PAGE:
With some people you spend an evening: with others you invest it. Be careful where you stop to inquire for directions along the road of life. Wise is the person who fortifies his life with the right friendships. If you run with wolves, you will learn how to howl. But, if you associate with eagles, you will learn how to soar to great heights.

“A mirror reflects a man’s face, but what he is really like is shown by the kind of friends he chooses.”

The simple but true fact of life is that you become like those with whom you closely associate – for the good and the bad.

Note: Be not mistaken. This is applicable to family as well as friends. Yes…do love, appreciate and be thankful for your family, for they will always be your family no matter what. Just know that they are human first and though they are family to you, they may be a friend to someone else and will fit somewhere in the criteria above.


5 thoughts on “Arrogant Pseudo Celebrities And Why I respect Colin Powell”

  1. @Tabish: Thanks. I’m sure you’re right. It must have been very hard at times for Powell to work for Bushy, who barely acknowledged the existence of the State he was supposed to be serving, and treated our laws, checks and balances like a child’s game. I can think of a much smoother way of solving the Iraq problem, but, alas, too late now.

  2. I think in Pakistan worldly success has alot to do with religious scholars and their interpretation of Holy Book and the sayings of Holy Prophet. Whereas the fortunes are meant to a by product of socio economic benefits that a scholars gifts to his society by his research/invention/discovery and fame, popularity and riches are only means to an end and not an end in themselves. I think we need to learn afew more things before embarking on this journey. The situation elsewhere may be different, I am just referring to society here in pk.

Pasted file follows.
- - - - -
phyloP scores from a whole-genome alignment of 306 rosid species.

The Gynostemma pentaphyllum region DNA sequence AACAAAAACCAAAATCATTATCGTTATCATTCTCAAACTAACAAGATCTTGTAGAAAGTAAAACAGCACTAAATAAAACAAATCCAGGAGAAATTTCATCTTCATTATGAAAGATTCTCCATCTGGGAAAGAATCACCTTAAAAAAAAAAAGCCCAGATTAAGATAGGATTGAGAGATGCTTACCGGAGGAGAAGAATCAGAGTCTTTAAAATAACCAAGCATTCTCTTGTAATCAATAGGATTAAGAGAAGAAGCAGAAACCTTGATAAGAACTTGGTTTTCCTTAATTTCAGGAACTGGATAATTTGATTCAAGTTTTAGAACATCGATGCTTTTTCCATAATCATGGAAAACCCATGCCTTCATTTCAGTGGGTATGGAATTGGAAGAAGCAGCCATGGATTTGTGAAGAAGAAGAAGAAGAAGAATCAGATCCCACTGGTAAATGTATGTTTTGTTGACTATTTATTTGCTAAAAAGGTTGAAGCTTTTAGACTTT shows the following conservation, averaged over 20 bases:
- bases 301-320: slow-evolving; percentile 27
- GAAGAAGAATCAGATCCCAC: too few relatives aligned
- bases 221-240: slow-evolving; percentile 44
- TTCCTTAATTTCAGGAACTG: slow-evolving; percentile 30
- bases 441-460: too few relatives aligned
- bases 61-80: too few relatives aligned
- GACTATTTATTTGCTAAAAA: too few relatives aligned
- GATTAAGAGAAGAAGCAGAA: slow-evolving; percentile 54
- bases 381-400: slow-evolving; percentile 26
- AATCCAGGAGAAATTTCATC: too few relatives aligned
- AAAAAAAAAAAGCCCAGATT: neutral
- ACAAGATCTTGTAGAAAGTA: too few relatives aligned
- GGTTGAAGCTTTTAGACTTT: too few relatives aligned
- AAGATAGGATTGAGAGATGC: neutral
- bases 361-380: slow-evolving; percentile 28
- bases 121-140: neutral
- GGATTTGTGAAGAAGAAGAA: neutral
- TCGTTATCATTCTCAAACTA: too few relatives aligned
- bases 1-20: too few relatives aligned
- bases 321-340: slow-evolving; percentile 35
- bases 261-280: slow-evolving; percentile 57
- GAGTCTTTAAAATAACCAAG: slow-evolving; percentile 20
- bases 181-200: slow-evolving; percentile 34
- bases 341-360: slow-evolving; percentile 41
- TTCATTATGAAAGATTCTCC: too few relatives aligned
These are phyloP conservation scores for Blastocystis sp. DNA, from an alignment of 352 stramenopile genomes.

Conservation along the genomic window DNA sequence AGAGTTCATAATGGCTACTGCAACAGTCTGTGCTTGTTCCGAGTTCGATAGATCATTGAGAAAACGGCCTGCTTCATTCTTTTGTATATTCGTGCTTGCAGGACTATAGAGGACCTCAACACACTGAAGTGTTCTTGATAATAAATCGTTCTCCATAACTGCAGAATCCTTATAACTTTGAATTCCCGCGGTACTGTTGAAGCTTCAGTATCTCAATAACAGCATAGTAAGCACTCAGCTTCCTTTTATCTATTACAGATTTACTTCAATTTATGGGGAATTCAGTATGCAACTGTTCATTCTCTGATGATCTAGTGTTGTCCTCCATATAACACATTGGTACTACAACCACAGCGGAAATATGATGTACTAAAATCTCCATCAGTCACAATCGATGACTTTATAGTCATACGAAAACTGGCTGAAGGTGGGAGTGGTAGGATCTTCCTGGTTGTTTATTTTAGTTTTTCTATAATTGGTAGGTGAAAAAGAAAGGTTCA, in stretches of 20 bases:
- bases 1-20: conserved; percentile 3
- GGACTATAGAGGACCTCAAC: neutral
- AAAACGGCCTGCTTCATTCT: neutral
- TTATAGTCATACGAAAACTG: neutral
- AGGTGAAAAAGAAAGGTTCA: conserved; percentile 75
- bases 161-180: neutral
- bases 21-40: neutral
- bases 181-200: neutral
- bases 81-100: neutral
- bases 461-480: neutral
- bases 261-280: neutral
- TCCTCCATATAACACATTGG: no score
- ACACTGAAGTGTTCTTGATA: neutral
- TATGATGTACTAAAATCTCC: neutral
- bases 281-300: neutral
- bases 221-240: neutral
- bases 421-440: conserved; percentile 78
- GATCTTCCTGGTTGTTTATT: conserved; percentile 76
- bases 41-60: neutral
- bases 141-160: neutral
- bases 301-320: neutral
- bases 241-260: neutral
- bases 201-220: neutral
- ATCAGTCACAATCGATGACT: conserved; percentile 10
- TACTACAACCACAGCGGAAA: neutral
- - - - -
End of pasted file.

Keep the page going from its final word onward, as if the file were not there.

3. @Hira. I understand your point. At the same time it is highly important to understand that the United States is far from being free of poverty, even though poverty is a relative term.

    @James. That is very insightful indeed. In hindsight, Powell may have been referring to the administration he was working with at that point in time in certain regards. Nevertheless, important observations!

  4. I once passed Colin Powell, at the time a Major General, in the passageway at our US Navy station, being shown around by our Captain, and remember thinking at the time “Wow! A black General! Now that’s a new thing.”
    I’ve always admired him, too. His qualities are undeniable, but he had something going for him early on, too, and that was his blackness, which at the time was something the US government was trying hard to equalize in society–it was important to show a symbol of black success in the form of a high-ranking officer, and he was a prime candidate, on his own qualities, being groomed for higher office.
    I think he was a GOOD SOLDIER, following orders and doing a great job of it, but I believe his experiences with the Bush administration and the Iraq WMD fiasco left a bitter taste in his mouth; note that he seems to have dropped out of the big picture shortly after that. Not the first time that honorable soldiers have been used for dishonorable purposes (something wrong with the absoluteness of command structure, surely. “Yours not to reason why, yours but to do or die.”–Oh, yeah? Says who?)
    The advantages are obvious, but the merits of social climbing have yet to be established, as far as I’m concerned.

  5. Respect is not a one way thing. It never has been. Their leaders get respect because there county is free of poverty that I believe most of the times leads to militancy. AM empty mind and head ofcurse moves to evil by itself.